SSL TLS HTTPS Web Server Certificate Fingerprints  

Public and Private keys form cryptographically matched pairs. It is not feasible to derive one from the other, yet what one encrypts only the matching other can decrypt. Website SSL security certificates provide the site’s Public cryptographic key which is the public side of the server’s secret Private cryptographic key which is never publicly disclosed. Only the certificate’s public key can be used to encrypt data which the remote server can decrypt only using its matching private key. Since the SSL Proxy Appliance does not have the private key of the remote server—because only the remote server has it—the fake & fraudulent certificate the SSL Proxy provides to the user’s web browser is forced to use a different public key for which it does have a matching private key. And that means that no matter how hard any SSL-intercepting Proxy Appliance may try to spoof and fake any other server’s certificate, the certificate’s public key MUST BE DIFFERENT

via GRC | SSL TLS HTTPS Web Server Certificate Fingerprints  

The remote server’s REAL certificate and the SSL Appliance’s FAKED certificate MUST HAVE AND WILL HAVE radically different fingerprints.  They will not be remotely similar..

How to block flash videos using Squid proxy Server

A popular request is to block certain content types from being served to clients. Squid currently can not do “content inspection” to decide on the file type based on the contents, but it is able to block HTTP replies based on the servers’ content MIME Type reply.

via How to block flash videos using Squid proxy Server | Linux Blog.

Google now proxies images sent to Gmail users

It’s simple for senders to do this. Embed in each message a viewable image—or if you’re feeling sneaky, a nearly invisible image—that contains a long, random-looking string in the URL that’s unique to each receiver or e-mail. When Google proxy servers request the image, the sender knows the user or message corresponding to the unique URL is active or has been viewed. In Moore’s tests, the proxy servers requested the image each subsequent time the Gmail message was opened, at least when he cleared the temporary Internet cache of his browser. That behavior could allow marketers—or possibly lawyers, stalkers, or other senders with questionable motives—to glean details many receivers would prefer to keep to themselves. For instance, a sender could track how often or at what times a Gmail user opened a particular message.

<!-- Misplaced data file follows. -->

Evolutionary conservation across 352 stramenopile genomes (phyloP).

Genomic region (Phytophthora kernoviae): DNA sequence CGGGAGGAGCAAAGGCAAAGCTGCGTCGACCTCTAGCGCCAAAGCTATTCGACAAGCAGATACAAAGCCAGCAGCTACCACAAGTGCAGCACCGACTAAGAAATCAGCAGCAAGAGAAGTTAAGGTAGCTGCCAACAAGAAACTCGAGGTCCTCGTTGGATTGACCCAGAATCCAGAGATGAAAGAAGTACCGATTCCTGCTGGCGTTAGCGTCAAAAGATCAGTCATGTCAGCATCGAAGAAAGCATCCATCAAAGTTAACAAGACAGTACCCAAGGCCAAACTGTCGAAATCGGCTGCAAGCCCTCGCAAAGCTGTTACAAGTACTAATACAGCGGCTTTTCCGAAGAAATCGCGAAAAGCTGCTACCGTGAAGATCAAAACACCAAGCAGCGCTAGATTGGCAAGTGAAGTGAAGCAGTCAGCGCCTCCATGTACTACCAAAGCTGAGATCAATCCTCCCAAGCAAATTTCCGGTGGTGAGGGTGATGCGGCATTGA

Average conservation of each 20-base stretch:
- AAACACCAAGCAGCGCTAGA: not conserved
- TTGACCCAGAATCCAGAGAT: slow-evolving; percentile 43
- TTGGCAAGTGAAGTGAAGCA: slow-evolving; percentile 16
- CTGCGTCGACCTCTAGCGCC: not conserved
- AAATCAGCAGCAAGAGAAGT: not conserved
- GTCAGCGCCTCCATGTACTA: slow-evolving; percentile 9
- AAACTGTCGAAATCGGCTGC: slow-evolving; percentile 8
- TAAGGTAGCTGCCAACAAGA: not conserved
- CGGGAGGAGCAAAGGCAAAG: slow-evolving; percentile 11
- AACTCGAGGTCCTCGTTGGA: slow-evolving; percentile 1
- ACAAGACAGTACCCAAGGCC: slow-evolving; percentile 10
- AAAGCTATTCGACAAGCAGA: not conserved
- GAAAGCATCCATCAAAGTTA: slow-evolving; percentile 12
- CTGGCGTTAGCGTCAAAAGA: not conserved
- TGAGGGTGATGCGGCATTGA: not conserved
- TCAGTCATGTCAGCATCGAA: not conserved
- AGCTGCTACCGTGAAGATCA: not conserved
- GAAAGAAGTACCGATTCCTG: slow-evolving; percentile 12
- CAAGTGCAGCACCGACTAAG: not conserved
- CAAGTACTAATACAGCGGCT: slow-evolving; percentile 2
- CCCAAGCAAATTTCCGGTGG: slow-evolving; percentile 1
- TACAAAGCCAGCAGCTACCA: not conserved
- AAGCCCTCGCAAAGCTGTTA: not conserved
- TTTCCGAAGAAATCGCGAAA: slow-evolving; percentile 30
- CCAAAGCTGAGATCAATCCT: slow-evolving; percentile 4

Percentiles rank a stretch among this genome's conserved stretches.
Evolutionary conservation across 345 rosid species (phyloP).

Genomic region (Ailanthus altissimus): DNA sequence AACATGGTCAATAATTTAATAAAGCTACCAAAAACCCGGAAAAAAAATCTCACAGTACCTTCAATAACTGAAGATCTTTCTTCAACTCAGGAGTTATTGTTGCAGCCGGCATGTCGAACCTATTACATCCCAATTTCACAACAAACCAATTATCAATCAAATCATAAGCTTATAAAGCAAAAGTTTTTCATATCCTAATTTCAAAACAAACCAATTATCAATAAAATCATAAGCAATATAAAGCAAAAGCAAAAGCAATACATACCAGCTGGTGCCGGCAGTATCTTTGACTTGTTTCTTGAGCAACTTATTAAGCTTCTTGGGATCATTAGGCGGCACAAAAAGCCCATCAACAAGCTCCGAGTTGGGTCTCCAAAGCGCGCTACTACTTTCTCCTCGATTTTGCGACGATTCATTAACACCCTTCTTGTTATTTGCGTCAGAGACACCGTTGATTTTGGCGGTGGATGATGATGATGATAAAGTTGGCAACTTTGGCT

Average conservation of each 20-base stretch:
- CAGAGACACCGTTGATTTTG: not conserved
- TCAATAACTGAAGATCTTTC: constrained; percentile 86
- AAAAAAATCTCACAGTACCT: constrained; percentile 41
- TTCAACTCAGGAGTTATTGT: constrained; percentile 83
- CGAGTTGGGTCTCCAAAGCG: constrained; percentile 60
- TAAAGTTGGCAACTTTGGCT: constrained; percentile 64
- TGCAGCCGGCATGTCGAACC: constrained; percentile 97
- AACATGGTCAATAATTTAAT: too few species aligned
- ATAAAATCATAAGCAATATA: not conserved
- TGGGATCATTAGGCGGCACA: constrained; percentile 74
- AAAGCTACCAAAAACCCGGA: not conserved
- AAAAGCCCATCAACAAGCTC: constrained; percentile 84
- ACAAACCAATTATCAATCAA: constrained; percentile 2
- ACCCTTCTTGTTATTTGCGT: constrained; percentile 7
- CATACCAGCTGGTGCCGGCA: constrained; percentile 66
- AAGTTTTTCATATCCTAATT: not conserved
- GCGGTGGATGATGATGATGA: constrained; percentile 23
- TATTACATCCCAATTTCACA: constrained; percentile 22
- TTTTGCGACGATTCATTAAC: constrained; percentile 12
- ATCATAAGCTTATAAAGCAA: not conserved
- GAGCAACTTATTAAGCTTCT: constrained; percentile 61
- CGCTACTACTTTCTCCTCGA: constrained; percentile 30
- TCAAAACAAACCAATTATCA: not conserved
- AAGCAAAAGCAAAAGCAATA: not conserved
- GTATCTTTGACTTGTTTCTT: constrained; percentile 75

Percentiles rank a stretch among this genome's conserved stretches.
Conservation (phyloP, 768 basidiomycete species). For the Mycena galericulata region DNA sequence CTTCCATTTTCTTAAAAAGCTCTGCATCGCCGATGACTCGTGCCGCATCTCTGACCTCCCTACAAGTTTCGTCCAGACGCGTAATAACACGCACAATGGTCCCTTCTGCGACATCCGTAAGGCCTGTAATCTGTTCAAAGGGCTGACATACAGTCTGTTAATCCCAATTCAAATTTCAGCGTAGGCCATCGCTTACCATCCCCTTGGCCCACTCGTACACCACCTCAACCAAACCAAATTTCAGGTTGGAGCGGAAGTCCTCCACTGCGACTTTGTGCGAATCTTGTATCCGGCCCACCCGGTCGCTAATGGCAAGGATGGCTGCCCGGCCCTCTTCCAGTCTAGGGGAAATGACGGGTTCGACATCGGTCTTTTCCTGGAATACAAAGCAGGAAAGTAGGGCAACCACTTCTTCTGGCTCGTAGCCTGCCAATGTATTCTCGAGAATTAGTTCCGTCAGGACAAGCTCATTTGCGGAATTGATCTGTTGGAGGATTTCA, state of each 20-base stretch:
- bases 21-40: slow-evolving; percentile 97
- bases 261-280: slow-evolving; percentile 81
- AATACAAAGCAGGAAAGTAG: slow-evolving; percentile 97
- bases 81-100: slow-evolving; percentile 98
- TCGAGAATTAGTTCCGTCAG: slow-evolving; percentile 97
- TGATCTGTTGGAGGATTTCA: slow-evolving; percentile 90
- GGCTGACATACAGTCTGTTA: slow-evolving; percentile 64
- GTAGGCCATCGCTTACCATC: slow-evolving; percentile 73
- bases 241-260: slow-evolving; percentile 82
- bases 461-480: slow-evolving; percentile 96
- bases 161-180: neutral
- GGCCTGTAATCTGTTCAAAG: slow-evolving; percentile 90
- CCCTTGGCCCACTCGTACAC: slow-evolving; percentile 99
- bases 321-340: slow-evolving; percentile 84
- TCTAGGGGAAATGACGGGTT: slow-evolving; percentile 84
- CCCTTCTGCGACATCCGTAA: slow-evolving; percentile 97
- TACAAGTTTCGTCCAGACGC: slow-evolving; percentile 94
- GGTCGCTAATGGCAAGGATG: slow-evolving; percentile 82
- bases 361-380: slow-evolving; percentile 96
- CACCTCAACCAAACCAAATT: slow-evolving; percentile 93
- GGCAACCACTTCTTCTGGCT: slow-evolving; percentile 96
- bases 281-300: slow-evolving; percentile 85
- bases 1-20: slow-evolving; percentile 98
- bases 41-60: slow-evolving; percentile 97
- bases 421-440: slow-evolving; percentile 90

via Dear Gmailer: I know what you read last summer (and last night and today) | Ars Technica.

The key to this issue is that Gmail now defaults to images on in email which should always be off.  In order to fix this Google must cache all images upon receipt of every email.  Doing it when a user requests an email defeats the entire purpose.  It’s always good practice to view with images off on all email no matter what the provider claims.

Nokia’s MITM on HTTPS traffic from their phone

From the tests that were preformed, it is evident that Nokia is performing Man In The Middle Attack for sensitive HTTPS traffic originated from their phone and hence they do have access to clear text information which could include user credentials to various sites such as social networking, banking, credit card information or anything that is sensitive in nature.

via Nokia’s MITM on HTTPS traffic from their phone « Treasure Hunt.